Is this a dream or what? Danny Ray, the best rodeo cowboy of the Junior Division in Oklahoma, gets a nasty surprise when he walks through a doorway. One second he was at the Cherokee Country Fair Grounds and another at a Chess-piece Kingdom named Elidor. There he is burdened by a mission: to find the queen before the Great Chess Game begins! Along with the snobby Prince of Elidor, Danny Ray is twirled into an adventure of a lifetime.

Although beginning with a cliché start, Clabbernappers is definitely an entertaining, adventurous and humorous read. Filled with effective details and intriguing suspense, the tale is extremely similar to the style displayed in “Jabberwocky”, a poem by Lewis Carroll. Some may think the story is childish, others may not. In conclusion, Clabbernappers is a must-read for people who love the unlimited borders of imagination.

Rating: 7

Monday, January 01, 2007

Soccer Chick Rules by Dawn FitzGerald

No more sports! That’s what Tess is afraid of when the school district threatens to take away all of the sports, unless the community decides to pay higher taxes. Tess joins the levy committee which supports higher taxes, and she helps with the effort by putting up signs, holding protest signs outside of a school, and throwing a Halloween party to help raise money to keep sports alive. When election day comes everyone is anxious about what the results will be, but it is always important to remember Rule #2: Even when the odds are against you, it never hurts to think positive. If the levy fails there is still something that can be learned from all that has happened, Rule #6: Sometimes you’ve got to take one for the team.

This an amazing story that tells not only about soccer but about what happens in Tess’s busy life. The author picked a very good plot for Soccer Chick Rules and did very well at writing this wonderful book. It was really easy to relate to Tess because she is in middle school, and she’s a girl who loves soccer and having fun just like me. Exciting soccer action is packed into one amazing story that is divided into sections within the chapters. Dawn Fitzgerald really tied the title in with the book because no matter what happened there was almost always a rule that went along with it. This story was kind of dirty with the stuff that the characters say and do, but overall this book was fairly clean and decent for teens to read. I recommend Soccer Chick Rules mostly to young adults, ages 12-16, who love soccer and realistic fiction.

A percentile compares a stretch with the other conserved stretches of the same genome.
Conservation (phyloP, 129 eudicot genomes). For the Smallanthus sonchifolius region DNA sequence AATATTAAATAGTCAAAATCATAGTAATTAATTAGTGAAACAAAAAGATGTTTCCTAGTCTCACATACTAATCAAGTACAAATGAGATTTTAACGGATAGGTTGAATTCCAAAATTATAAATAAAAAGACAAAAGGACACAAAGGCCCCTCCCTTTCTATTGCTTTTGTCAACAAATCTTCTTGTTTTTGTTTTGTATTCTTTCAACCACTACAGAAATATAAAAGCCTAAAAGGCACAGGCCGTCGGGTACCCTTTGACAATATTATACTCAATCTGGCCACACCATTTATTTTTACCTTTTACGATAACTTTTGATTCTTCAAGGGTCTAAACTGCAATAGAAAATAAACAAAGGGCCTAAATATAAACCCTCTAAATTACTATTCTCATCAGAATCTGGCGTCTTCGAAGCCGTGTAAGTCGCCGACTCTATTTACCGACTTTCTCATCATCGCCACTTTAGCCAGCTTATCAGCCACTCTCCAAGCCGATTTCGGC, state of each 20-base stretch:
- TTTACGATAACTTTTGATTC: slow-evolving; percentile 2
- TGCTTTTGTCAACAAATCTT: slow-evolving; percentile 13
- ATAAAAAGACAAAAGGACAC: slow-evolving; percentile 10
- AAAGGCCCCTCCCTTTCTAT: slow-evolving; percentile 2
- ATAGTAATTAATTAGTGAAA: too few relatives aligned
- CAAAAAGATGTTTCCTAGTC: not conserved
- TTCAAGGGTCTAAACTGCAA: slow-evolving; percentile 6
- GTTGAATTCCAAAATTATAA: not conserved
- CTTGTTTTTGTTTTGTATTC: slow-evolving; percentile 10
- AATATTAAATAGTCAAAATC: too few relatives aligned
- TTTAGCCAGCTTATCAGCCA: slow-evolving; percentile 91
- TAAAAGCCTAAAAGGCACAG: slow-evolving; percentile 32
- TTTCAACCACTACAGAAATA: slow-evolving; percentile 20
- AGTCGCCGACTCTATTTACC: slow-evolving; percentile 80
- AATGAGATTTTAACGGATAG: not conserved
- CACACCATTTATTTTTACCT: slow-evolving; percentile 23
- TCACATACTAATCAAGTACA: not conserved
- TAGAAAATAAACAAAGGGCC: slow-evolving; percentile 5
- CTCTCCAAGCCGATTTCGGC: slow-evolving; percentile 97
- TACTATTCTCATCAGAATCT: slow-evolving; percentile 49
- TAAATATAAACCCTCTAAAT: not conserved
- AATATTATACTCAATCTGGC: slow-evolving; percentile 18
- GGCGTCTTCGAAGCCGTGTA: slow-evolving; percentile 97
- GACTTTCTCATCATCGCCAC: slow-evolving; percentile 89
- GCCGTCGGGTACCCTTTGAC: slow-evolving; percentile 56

Content:infrequent use of profanity

Rating (0 - 10 scale): 8
Reviewer Age: 13
Reviewer City, State and Country: Upper Strasburg, PA United States

All The Way: Prom Night by Megan Stine

Carmen Salgado has just moved to a new school. It is her senior year and it has been going horrible. Her only three friends are her cousin, her cousin's best friend, and her best friend from her old school. Most importantly, Carmen NEEDS a date to the prom. Finally, the most popular guy in school asks her out near the end of the school year and she accepts. They go to the donkey basketball game and everyone stares at them the entire time, especially his ex-girlfriend. When they leave the game, he takes her to a lake. He wants to go all the way, but she won't have it. So she walks home, three miles, and is extremely agrivated. He posted a message on his website, that the whole school reads, saying that they did go the whole way. Everyone believed him of course. Her friends and her tried out for the school play and she wanted to be the lead along with her crush, Tyler North. When The entire play cast goes to Cleveland to audition for American Superstar Carmen finds out the real Tyler. Does she ever get Tyler to like her? Does she find a prom date? Will everyone believe her side of what happened? Does she get revenge?